Summertime is a great time to get kids out fishing
The 12th annual Kid’s Classic fishing tournament hosted by the Ocean City Marlin Club is scheduled for July 15-17. The tournament, open to anglers 19 years old and younger, benefits the Wish-a-Fish Foundation.
Registration for the event is Friday, July 15 from 6:30 to 8:30 with a captain’s meeting starting at 7:30. Fishing days are Saturday and/or Sunday with lines in at 6:30 a.m. and out by 3 p.m.
Parents may help reel in fish. Circle hooks are required if fishing in the Offshore Division. Along with other rules, green sticks and live bait are not allowed.
Prizes to three places will be awarded for most billfish released and heaviest fish. Fish eligible for heaviest fish are bluefish, bonita, dolphin-fish, mackerel, rockfish, sea bass, tog, tuna, wahoo, shark, and for unusual catch. There will also be a prize for heaviest stringer weight of five fish for croaker and spot.
A carnival and awards banquet is scheduled for Sunday from 5 to 8 p.m. at the clubhouse.
The Wish-A-Fish Foundation hosts fishing events in Maryland and Virginia for special needs children and their families. The foundation’s first event was held in 2000 and included 23 families and 38 children (special needs children with serious or life-threatening illnesses, physical or developmental disabilities plus their brothers and sisters). It has grown to three or four events per summer and now hosts 100-125 families each year. Dozens of volunteers who love to fish also enjoy sharing their passion for the outdoors.
For more information, visit ocmarlinclub.com and wish-a-fish.org.
Kent Island Derby The 11th annual Kent Island Fishing Club’s free Youth Fishing Derby will be held Saturday, August 13 from 9 a.m. to 11 a.m. at the Romancoke Pier on Route 8. Awards and lunch will be held at the Kent Island American Legion #278 from 11:30 a.m. to 1 p.m. For more information contact Lou Wade at email@example.com.
Fishing report Striped bass can be found in the lower sections of the upper Chesapeake’s tidal rivers. Out in the bay, chumming fleets continue
to set up on stripers holding on major channel edges at Swan Point, Love Point, and the edge from Sandy Point Light north to the mouth of the Magothy River. A good tide is a must and a falling tide tends to be the best.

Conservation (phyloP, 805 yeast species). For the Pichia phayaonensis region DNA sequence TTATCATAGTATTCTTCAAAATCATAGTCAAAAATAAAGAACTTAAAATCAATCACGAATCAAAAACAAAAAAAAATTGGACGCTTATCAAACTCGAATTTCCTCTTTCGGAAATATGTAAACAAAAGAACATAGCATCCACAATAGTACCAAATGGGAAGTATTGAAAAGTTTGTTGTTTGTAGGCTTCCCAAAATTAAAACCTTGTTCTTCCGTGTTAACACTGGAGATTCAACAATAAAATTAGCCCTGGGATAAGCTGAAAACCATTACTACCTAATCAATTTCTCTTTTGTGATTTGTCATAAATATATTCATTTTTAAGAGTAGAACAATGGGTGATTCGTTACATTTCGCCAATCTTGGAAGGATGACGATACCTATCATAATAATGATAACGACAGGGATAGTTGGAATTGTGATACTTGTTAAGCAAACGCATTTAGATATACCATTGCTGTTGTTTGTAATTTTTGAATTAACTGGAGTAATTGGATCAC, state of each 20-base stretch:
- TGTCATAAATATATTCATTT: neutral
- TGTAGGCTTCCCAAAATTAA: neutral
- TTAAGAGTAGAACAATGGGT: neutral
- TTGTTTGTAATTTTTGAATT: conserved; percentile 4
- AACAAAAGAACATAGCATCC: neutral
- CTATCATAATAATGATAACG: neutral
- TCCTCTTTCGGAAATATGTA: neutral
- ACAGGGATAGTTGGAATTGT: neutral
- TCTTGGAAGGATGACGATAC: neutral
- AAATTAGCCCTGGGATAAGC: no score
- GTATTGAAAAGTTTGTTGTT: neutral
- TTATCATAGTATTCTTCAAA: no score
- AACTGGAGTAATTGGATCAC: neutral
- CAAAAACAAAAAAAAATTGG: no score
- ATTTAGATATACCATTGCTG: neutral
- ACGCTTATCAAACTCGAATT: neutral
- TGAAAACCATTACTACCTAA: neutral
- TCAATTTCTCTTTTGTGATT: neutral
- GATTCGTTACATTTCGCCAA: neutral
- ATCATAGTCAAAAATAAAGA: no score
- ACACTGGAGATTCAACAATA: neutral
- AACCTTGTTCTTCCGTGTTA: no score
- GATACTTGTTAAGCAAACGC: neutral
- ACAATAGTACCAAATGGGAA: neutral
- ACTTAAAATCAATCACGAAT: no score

Anglers are spotting fish on depth finders before setting up with the best catch reports coming from those who allow their baits to sink to the bottom at the back of a slick. Nonetheless, it’s usually a good tactic to fish baits at different depths and varying distances. To limit killing sub-legal fish, Gamakatsu makes a great circle hook in 5/0 and they will not kill as many undersize fish as a regular J hook.
In the middle bay region, when it comes to chumming or chunking for striped bass, the outer edges of Hackett’s, Dolly’s Lump, and Tolley’s have been good places to look for suspended striped bass to set up on.
Trolling deep with spoons or swim shads behind inline weights or planers is a good tactic when trying to cover territory. Light-tackle jigging is a fun way to lure fish suspended over the bottom. Another option is to catch some small white perch in one of the tidal rivers and try some live-lining along shipping channel edges.
In the shallows, old piers, prominent points, bridge piers, and rock structure are all good places to cast topwater lures for rockfish with the best action usually in the early morning and late evening hours. These areas also hold white perch, which can be caught by casting beetle-spins and small spinners or jigs. Perch can often be caught throughout the day. I tossed a Mepps #2 spinner at them the other day with plenty of luck and attracted a couple of nice channel catfish as well. Smaller dropper jigs or bottom rigs baited with bloodworms will do the trick for perch deeper in the water.
A few croaker are being caught in the middle bay region with the majority of the reports coming from the lower Choptank River. The best croaker fishing in Maryland waters continues to be in the lower bay.
Recreational crabbing continues to be good in most of the tidal rivers and creeks in the lower bay and middle bay regions. There has been some improvement in the upper bay tidal rivers and this may improve further with time and less rainfall.
In the surf on the Atlantic coast, kingfish are being caught on small baits in the early morning and evening hours. Bluefish are being caught on finger mullet rigs and there are plenty of inshore sharks and rays for those seeking a little more pull.
In the back bays, flounder fishing has improved with warmer water temperatures and clearer water. The channel areas offer the best daytime fishing and channel edges are great places to target on a falling tide in the morning or evening hours.
Offshore, yellowfin and bluefin tuna are being caught at traditional spots like the Fingers, Jackspot, Hot Dog, and Massey’s Canyon. The size grade on the yellowfin tuna has improved recently with fewer throwbacks reported. Mahi-mahi, large wahoo, and bigeye tuna have also been part of the mix lately at the canyons.
Duck blind know-it-all Poison hemlock, the juice of which killed Socrates, is blooming now and is widely distributed throughout the U.S. and Maryland.